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DeeDee

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  1. Musical context changes/influences the meaning of the lyrics in interesting ways, I think. For Born in the USA that means (for me at least): Nebraska style - The chorus is sarcastic, "born in the USA my ass, my life is shit" 1984-style - the chorus is still somewhat ironic, but not exclusively, it's more "the USA as a country does not deliver right now, but let us celebrate its ideals". It's still bleak, but tinged with hope, and quite patriotic in its criticism - no matter how much Bruce hates certain shortcomings of his country, he also really loves his country. As for the "yellow man" - I always assumed it shows the casual racism of the people who send the narrator into war, that they probably phrased it like that. Alternately, it could of course show the ignorance of the narrator, he gets send to kill people he knows nothing about (see also the 75-85 River version where Bruce talks about the drummer of his first band being sent to Vietnam "and he (we?) didn't even know where it was".
  2. Was a bit tongue in cheek, but if Keith Richards is still playing anything seems possible.
  3. We all knew this had to come, but I really thought we'd have another 10 years...
  4. I miss that music and friends were the center of my life, wherever I was, I knew there was a world out there that was better and that the powers that be (parents, teachers, ...) had no access to. When seminal albums came out we would play them all the time, so it seemed that for a while all life existed WITHIN that music. Now music is still important to me, but it is also just music, and me and my friends rarely listen to the same thing at the same time, it has become more private, less pivotal somehow...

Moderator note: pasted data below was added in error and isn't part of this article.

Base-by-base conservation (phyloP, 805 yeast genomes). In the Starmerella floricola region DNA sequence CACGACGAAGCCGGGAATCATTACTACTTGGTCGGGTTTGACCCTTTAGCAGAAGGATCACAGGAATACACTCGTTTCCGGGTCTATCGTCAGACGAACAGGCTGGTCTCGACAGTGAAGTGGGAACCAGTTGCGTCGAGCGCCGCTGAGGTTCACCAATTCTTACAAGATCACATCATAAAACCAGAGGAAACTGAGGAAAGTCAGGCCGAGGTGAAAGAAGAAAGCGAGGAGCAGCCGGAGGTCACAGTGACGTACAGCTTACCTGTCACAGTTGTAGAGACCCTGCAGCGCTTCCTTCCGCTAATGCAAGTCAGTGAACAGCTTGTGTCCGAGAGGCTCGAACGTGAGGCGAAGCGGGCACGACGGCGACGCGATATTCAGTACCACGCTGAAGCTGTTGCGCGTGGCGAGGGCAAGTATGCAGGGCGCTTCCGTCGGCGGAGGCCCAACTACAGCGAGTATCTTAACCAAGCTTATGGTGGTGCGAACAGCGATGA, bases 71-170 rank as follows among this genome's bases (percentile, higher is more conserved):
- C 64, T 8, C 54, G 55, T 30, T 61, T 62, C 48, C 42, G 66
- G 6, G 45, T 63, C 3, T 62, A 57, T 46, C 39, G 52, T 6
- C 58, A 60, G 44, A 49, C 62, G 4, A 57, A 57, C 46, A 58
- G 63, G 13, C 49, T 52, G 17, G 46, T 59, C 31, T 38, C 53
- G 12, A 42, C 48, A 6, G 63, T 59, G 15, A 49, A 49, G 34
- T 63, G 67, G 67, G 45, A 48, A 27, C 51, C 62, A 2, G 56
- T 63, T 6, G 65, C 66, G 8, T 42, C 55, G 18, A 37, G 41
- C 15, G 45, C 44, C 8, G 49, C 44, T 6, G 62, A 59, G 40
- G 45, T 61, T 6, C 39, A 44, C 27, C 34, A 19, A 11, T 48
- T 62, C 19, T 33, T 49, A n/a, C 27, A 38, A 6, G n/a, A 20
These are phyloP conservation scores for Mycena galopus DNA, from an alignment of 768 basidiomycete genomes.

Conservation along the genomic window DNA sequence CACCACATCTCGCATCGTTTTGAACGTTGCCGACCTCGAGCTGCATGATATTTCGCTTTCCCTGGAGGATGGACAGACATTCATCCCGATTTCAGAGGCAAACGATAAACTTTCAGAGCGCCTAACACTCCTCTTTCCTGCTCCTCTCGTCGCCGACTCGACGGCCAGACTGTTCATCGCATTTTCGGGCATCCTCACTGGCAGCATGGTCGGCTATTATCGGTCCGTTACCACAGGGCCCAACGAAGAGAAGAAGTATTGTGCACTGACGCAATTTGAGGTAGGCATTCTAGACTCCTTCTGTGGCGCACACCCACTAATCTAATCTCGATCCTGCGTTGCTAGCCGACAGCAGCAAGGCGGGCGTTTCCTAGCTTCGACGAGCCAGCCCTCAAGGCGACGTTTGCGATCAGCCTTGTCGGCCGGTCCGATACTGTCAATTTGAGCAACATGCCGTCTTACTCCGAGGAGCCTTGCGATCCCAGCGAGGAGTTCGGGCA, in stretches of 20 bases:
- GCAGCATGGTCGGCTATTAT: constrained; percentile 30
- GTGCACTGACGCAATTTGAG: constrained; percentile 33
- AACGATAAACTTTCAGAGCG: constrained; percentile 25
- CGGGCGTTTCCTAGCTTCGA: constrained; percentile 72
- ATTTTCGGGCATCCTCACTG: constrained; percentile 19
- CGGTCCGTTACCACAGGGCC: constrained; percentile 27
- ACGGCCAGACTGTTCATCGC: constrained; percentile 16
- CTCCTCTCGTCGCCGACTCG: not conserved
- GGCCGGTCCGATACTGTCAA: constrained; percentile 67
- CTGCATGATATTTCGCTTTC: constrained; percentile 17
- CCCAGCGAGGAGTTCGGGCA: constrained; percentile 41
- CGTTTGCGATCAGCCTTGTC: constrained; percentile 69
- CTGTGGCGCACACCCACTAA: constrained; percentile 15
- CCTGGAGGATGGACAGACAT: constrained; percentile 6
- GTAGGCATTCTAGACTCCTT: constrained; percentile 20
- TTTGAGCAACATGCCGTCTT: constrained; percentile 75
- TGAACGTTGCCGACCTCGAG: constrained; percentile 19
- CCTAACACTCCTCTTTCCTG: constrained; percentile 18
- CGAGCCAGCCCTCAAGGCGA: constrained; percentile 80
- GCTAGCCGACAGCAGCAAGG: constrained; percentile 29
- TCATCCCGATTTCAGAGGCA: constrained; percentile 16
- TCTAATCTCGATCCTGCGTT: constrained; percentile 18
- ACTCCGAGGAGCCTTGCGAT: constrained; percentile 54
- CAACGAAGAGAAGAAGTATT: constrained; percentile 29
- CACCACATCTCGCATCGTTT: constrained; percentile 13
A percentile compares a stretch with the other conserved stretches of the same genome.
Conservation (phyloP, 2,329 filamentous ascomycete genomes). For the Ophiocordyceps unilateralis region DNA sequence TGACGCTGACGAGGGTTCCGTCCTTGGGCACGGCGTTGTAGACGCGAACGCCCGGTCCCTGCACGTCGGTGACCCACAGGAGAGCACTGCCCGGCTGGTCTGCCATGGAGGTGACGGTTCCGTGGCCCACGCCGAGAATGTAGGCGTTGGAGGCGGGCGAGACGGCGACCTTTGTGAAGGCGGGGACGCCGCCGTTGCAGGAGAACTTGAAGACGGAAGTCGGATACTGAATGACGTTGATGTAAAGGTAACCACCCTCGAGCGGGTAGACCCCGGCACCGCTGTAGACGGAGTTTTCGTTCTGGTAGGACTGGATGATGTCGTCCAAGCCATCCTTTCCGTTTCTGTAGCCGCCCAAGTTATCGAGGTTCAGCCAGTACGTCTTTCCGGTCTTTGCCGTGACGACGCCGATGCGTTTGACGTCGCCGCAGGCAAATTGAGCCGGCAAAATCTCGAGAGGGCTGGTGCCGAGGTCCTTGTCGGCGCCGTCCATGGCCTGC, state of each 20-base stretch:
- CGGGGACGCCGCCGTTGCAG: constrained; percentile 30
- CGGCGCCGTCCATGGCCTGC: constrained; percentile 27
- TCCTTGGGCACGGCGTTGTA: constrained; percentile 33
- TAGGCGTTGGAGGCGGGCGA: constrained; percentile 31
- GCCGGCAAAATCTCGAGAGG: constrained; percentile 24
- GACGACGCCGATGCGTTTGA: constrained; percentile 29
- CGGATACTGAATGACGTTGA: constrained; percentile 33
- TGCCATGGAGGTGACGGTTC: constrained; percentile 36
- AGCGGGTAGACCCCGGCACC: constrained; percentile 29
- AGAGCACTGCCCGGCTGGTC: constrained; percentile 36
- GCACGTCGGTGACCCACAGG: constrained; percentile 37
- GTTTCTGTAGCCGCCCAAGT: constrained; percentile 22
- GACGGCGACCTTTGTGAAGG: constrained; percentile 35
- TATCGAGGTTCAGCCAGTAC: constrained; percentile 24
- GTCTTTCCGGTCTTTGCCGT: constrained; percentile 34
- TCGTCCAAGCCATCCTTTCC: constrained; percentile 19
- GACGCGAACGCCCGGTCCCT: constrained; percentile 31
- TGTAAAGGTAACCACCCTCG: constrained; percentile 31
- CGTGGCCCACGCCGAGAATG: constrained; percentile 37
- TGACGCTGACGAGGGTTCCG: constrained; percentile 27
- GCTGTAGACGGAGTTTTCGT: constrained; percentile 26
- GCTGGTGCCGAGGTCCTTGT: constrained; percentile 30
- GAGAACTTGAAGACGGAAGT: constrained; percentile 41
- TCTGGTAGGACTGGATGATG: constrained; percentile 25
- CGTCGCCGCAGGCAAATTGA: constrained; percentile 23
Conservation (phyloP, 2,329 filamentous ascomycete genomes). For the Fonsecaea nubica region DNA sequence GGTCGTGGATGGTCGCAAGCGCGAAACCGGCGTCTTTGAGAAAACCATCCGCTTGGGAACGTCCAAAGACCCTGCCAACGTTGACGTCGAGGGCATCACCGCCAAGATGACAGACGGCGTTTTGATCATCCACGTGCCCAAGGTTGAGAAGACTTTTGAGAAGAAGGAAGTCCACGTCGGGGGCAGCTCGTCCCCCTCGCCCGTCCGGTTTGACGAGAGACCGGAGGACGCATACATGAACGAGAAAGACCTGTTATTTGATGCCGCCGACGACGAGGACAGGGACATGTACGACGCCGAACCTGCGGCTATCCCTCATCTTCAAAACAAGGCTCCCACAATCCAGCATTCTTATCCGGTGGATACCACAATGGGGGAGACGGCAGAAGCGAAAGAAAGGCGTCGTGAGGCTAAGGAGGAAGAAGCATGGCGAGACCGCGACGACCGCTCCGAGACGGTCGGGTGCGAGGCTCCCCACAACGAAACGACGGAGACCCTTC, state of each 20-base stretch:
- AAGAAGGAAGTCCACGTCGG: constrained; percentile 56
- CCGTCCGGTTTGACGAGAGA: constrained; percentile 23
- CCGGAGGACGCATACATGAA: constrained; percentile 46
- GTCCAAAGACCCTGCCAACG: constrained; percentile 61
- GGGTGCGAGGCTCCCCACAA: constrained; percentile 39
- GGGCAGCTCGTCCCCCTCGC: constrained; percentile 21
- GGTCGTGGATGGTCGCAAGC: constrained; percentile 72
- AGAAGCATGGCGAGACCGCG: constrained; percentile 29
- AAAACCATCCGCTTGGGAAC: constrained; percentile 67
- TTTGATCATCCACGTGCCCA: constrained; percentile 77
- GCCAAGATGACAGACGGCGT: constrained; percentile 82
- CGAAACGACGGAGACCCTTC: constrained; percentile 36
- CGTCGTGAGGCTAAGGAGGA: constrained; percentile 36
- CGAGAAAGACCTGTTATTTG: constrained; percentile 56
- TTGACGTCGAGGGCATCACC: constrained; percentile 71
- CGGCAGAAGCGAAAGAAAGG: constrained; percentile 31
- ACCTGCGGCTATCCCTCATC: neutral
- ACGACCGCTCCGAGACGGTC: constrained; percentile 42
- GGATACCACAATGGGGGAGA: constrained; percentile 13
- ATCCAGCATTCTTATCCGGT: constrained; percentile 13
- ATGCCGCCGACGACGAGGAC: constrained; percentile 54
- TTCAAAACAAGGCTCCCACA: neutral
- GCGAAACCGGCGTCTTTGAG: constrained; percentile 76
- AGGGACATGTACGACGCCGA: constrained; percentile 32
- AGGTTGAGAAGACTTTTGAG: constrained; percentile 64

5. I basically meant to say that everybody is only human, including Bruce. That Bruce persona as referenced in the proverbial question "What would Bruce Springsteen do?" is the person he strives to be, not the person he always is. I bet he sometimes asks himself that question too... Is he a hypocrite for having created that persona then? I don't think so, he mostly succeeds in making the right decisions - not all the time but mostly.
  6. Hey Daisy (hey everyone), I have been lurking on this forum since 2007 but have posted not that often throughout the years. I'm sure we don't see eye to eye politically and probably on other issues as well (I would never call Morello "Commie Tommie", for instance), but I agree 100% with your wording here and your sentiment: I too see Bruce as an anchor. I don't think you're delusional, the feeling that you know Bruce and Bruce knows you is a huge appeal, it's what Bruce refers to as his "on-going conversation" with his fans. Unlike others in this thread I don't feel as if Bruce has to be imepeccable, though. His narrative is more about continuing to strive for one's ideals than to actually correspond to these ideals all the time. Everyone can fail, including Bruce, hence his spiel about his "magic trick" and "say that in your next interview, Mr Springsteen". He has created, on purpose, an ideal that we follow and that guides us, and that he also follows and that guides him. On his best days he can live up to it, on his worst days he doesn't. No betrayal lies in potential wrong-doings. It seems to me as if many people feel disappointed because they hold Bruce to very high standards whereas people who are known sleaze-bags get away with a lot of things. While people are upset about Springsteen's transgression other people get away with much more. As long as we expect so much more from the good guys than from the bad guys our world will never find balance.
  7. "Run through the jungle" from the "Teardrops in the city"-boot
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